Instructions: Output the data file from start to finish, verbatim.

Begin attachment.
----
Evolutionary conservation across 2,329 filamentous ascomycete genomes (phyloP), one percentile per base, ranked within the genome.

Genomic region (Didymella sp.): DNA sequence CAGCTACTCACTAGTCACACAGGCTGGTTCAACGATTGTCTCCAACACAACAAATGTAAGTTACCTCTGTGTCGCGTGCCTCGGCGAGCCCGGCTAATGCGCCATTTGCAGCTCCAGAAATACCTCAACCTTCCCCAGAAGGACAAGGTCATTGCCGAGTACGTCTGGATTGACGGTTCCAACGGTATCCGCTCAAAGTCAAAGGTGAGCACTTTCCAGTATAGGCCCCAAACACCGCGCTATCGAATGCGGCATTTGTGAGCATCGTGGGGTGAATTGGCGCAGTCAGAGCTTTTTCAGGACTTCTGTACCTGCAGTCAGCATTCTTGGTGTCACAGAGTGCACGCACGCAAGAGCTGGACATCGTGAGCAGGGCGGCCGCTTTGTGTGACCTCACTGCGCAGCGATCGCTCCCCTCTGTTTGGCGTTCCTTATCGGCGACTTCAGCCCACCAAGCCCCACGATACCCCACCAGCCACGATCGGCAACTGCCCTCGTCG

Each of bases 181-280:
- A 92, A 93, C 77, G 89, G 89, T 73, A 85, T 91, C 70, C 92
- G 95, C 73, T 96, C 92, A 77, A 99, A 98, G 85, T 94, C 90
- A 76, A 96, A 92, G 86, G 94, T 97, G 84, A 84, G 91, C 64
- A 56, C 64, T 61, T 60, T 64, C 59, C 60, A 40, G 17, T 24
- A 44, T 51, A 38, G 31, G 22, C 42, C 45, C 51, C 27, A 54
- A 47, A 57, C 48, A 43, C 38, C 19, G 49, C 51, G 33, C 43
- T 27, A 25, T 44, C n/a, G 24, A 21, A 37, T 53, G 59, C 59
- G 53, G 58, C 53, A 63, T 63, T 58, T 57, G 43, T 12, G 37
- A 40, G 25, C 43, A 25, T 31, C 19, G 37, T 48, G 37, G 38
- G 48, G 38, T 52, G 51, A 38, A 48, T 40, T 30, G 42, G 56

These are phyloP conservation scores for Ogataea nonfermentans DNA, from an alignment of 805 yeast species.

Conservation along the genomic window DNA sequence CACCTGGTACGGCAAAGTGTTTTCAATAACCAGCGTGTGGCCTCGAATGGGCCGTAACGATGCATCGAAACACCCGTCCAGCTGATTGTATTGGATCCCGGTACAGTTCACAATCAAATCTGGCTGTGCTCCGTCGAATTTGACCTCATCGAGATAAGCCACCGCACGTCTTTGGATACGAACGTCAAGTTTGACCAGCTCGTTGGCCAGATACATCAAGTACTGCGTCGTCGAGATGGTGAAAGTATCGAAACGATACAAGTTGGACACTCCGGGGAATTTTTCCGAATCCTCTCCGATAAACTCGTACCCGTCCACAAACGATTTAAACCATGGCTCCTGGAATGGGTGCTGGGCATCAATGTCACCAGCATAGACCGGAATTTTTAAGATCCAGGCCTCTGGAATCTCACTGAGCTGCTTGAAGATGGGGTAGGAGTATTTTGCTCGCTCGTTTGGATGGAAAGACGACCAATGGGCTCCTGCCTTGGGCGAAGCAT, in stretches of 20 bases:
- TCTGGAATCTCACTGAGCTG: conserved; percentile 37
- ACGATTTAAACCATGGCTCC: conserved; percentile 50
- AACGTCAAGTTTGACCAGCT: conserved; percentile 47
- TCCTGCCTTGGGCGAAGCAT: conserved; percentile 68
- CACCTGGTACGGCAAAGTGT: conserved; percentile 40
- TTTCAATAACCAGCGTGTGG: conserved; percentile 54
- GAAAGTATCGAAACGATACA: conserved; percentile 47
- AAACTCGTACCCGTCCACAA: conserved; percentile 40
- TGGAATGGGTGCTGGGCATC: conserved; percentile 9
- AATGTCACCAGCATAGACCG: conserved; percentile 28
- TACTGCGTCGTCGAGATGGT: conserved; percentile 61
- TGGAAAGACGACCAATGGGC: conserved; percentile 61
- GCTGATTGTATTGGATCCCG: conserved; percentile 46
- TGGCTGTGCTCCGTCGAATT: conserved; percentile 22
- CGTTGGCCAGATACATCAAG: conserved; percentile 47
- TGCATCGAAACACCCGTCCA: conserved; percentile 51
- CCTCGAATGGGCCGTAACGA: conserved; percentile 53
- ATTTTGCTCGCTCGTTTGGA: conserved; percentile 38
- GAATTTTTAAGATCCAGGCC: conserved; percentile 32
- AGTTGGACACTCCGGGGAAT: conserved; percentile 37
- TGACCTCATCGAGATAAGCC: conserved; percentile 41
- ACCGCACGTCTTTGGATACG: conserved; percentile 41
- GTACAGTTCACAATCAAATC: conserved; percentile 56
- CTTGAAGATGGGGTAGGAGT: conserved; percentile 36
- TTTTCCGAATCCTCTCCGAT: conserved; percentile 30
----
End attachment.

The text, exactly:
Evolutionary conservation across 2,329 filamentous ascomycete genomes (phyloP), one percentile per base, ranked within the genome.

Genomic region (Didymella sp.): DNA sequence CAGCTACTCACTAGTCACACAGGCTGGTTCAACGATTGTCTCCAACACAACAAATGTAAGTTACCTCTGTGTCGCGTGCCTCGGCGAGCCCGGCTAATGCGCCATTTGCAGCTCCAGAAATACCTCAACCTTCCCCAGAAGGACAAGGTCATTGCCGAGTACGTCTGGATTGACGGTTCCAACGGTATCCGCTCAAAGTCAAAGGTGAGCACTTTCCAGTATAGGCCCCAAACACCGCGCTATCGAATGCGGCATTTGTGAGCATCGTGGGGTGAATTGGCGCAGTCAGAGCTTTTTCAGGACTTCTGTACCTGCAGTCAGCATTCTTGGTGTCACAGAGTGCACGCACGCAAGAGCTGGACATCGTGAGCAGGGCGGCCGCTTTGTGTGACCTCACTGCGCAGCGATCGCTCCCCTCTGTTTGGCGTTCCTTATCGGCGACTTCAGCCCACCAAGCCCCACGATACCCCACCAGCCACGATCGGCAACTGCCCTCGTCG

Each of bases 181-280:
- A 92, A 93, C 77, G 89, G 89, T 73, A 85, T 91, C 70, C 92
- G 95, C 73, T 96, C 92, A 77, A 99, A 98, G 85, T 94, C 90
- A 76, A 96, A 92, G 86, G 94, T 97, G 84, A 84, G 91, C 64
- A 56, C 64, T 61, T 60, T 64, C 59, C 60, A 40, G 17, T 24
- A 44, T 51, A 38, G 31, G 22, C 42, C 45, C 51, C 27, A 54
- A 47, A 57, C 48, A 43, C 38, C 19, G 49, C 51, G 33, C 43
- T 27, A 25, T 44, C n/a, G 24, A 21, A 37, T 53, G 59, C 59
- G 53, G 58, C 53, A 63, T 63, T 58, T 57, G 43, T 12, G 37
- A 40, G 25, C 43, A 25, T 31, C 19, G 37, T 48, G 37, G 38
- G 48, G 38, T 52, G 51, A 38, A 48, T 40, T 30, G 42, G 56

These are phyloP conservation scores for Ogataea nonfermentans DNA, from an alignment of 805 yeast species.

Conservation along the genomic window DNA sequence CACCTGGTACGGCAAAGTGTTTTCAATAACCAGCGTGTGGCCTCGAATGGGCCGTAACGATGCATCGAAACACCCGTCCAGCTGATTGTATTGGATCCCGGTACAGTTCACAATCAAATCTGGCTGTGCTCCGTCGAATTTGACCTCATCGAGATAAGCCACCGCACGTCTTTGGATACGAACGTCAAGTTTGACCAGCTCGTTGGCCAGATACATCAAGTACTGCGTCGTCGAGATGGTGAAAGTATCGAAACGATACAAGTTGGACACTCCGGGGAATTTTTCCGAATCCTCTCCGATAAACTCGTACCCGTCCACAAACGATTTAAACCATGGCTCCTGGAATGGGTGCTGGGCATCAATGTCACCAGCATAGACCGGAATTTTTAAGATCCAGGCCTCTGGAATCTCACTGAGCTGCTTGAAGATGGGGTAGGAGTATTTTGCTCGCTCGTTTGGATGGAAAGACGACCAATGGGCTCCTGCCTTGGGCGAAGCAT, in stretches of 20 bases:
- TCTGGAATCTCACTGAGCTG: conserved; percentile 37
- ACGATTTAAACCATGGCTCC: conserved; percentile 50
- AACGTCAAGTTTGACCAGCT: conserved; percentile 47
- TCCTGCCTTGGGCGAAGCAT: conserved; percentile 68
- CACCTGGTACGGCAAAGTGT: conserved; percentile 40
- TTTCAATAACCAGCGTGTGG: conserved; percentile 54
- GAAAGTATCGAAACGATACA: conserved; percentile 47
- AAACTCGTACCCGTCCACAA: conserved; percentile 40
- TGGAATGGGTGCTGGGCATC: conserved; percentile 9
- AATGTCACCAGCATAGACCG: conserved; percentile 28
- TACTGCGTCGTCGAGATGGT: conserved; percentile 61
- TGGAAAGACGACCAATGGGC: conserved; percentile 61
- GCTGATTGTATTGGATCCCG: conserved; percentile 46
- TGGCTGTGCTCCGTCGAATT: conserved; percentile 22
- CGTTGGCCAGATACATCAAG: conserved; percentile 47
- TGCATCGAAACACCCGTCCA: conserved; percentile 51
- CCTCGAATGGGCCGTAACGA: conserved; percentile 53
- ATTTTGCTCGCTCGTTTGGA: conserved; percentile 38
- GAATTTTTAAGATCCAGGCC: conserved; percentile 32
- AGTTGGACACTCCGGGGAAT: conserved; percentile 37
- TGACCTCATCGAGATAAGCC: conserved; percentile 41
- ACCGCACGTCTTTGGATACG: conserved; percentile 41
- GTACAGTTCACAATCAAATC: conserved; percentile 56
- CTTGAAGATGGGGTAGGAGT: conserved; percentile 36
- TTTTCCGAATCCTCTCCGAT: conserved; percentile 30